If (Cost($P_{p\_best}$) $\leq$ Cost($P_{g\_best}$))
                $P_{g\_best}$ $\leftarrow$ $P_{p\_best}$
Return ($P_{g\_best}$)
Pseudocode for PSO.


  • The number of particles should be low, around 20-40
  • The speed a particle can move (maximum change in its position per iteration) should be bounded, such as to a percentage of the size of the domain.
  • The learning factors (biases towards global and personal best positions) should be between 0 and 4, typically 2.
  • A local bias (local neighborhood) factor can be introduced where neighbors are determined based on Euclidean distance between particle positions.
  • Particles may leave the boundary of the problem space and may be penalized, be reflected back into the domain or biased to return back toward a position in the problem domain. Alternatively, a wrapping strategy may be used at the edge of the domain creating a loop, torrid or related geometrical structures at the chosen dimensionality.
  • An inertia or momentum coefficient can be introduced to limit the change in velocity.

Code Listing

Listing (below) provides an example of the Particle Swarm Optimization algorithm implemented in the Ruby Programming Language. The demonstration problem is an instance of a continuous function optimization that seeks $\min f(x)$ where $f=\sum_{i=1}^n x_{i}^2$, $-5.0\leq x_i \leq 5.0$ and $n=3$. The optimal solution for this basin function is $(v_0,\ldots,v_{n-1})=0.0$. The algorithm is a conservative version of Particle Swarm Optimization based on the seminal papers. The implementation limits the velocity at a pre-defined maximum, and bounds particles to the search space, reflecting their movement and velocity if the bounds of the space are exceeded. Particles are influenced by the best position found as well as their own personal best position. Natural extensions may consider limiting velocity with an inertia coefficient and including a neighborhood function for the particles.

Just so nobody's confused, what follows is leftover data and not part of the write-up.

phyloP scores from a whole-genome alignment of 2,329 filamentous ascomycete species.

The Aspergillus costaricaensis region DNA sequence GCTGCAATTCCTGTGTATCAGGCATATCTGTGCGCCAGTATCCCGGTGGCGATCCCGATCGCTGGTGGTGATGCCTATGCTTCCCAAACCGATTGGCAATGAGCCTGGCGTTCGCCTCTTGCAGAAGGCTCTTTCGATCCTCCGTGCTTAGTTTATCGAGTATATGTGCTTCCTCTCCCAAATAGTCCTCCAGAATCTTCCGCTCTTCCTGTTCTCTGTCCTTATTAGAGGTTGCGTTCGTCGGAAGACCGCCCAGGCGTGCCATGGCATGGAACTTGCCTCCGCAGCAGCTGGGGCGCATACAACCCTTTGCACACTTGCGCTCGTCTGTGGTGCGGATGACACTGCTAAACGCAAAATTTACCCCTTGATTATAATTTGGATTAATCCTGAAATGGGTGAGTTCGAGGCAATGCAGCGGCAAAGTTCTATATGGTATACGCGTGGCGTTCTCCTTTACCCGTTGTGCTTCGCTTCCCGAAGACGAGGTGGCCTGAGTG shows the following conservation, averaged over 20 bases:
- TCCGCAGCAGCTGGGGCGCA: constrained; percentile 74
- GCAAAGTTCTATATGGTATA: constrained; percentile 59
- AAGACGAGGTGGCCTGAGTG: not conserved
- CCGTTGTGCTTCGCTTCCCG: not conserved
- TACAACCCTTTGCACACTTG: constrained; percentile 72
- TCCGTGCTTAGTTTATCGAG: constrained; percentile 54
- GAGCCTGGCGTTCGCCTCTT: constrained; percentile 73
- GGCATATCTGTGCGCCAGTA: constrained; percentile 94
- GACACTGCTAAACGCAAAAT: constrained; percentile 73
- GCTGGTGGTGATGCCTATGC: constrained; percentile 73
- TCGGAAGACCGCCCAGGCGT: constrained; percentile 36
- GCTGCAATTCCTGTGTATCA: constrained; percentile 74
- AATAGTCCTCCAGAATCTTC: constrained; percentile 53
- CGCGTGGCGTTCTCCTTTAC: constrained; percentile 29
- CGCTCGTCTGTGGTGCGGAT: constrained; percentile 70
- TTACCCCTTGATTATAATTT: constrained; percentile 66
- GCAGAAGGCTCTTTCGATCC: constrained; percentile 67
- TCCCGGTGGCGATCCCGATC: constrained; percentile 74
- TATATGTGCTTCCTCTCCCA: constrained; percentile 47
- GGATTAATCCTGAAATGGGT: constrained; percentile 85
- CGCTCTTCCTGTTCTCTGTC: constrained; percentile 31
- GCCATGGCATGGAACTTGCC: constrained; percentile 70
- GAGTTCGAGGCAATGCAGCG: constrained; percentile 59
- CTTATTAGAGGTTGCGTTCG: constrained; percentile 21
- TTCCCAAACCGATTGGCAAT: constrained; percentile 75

def objective_function(vector)
  return vector.inject(0.0) {|sum, x| sum +  (x ** 2.0)}

def random_vector(minmax)
  return do |i|
    minmax[i][0] + ((minmax[i][1] - minmax[i][0]) * rand())

def create_particle(search_space, vel_space)
  particle = {}
  particle[:position] = random_vector(search_space)
  particle[:cost] = objective_function(particle[:position])
  particle[:b_position] =[:position])
  particle[:b_cost] = particle[:cost]
  particle[:velocity] = random_vector(vel_space)
  return particle

def get_global_best(population, current_best=nil)
  population.sort!{|x,y| x[:cost] <=> y[:cost]}
  best = population.first
  if current_best.nil? or best[:cost] <= current_best[:cost]
    current_best = {}
    current_best[:position] =[:position])
    current_best[:cost] = best[:cost]
  return current_best

def update_velocity(particle, gbest, max_v, c1, c2)
  particle[:velocity].each_with_index do |v,i|
    v1 = c1 * rand() * (particle[:b_position][i] - particle[:position][i])
    v2 = c2 * rand() * (gbest[:position][i] - particle[:position][i])
    particle[:velocity][i] = v + v1 + v2
    particle[:velocity][i] = max_v if particle[:velocity][i] > max_v
    particle[:velocity][i] = -max_v if particle[:velocity][i] < -max_v

def update_position(part, bounds)
  part[:position].each_with_index do |v,i|
    part[:position][i] = v + part[:velocity][i]
    if part[:position][i] > bounds[i][1]
      part[:velocity][i] *= -1.0
    elsif part[:position][i] < bounds[i][0]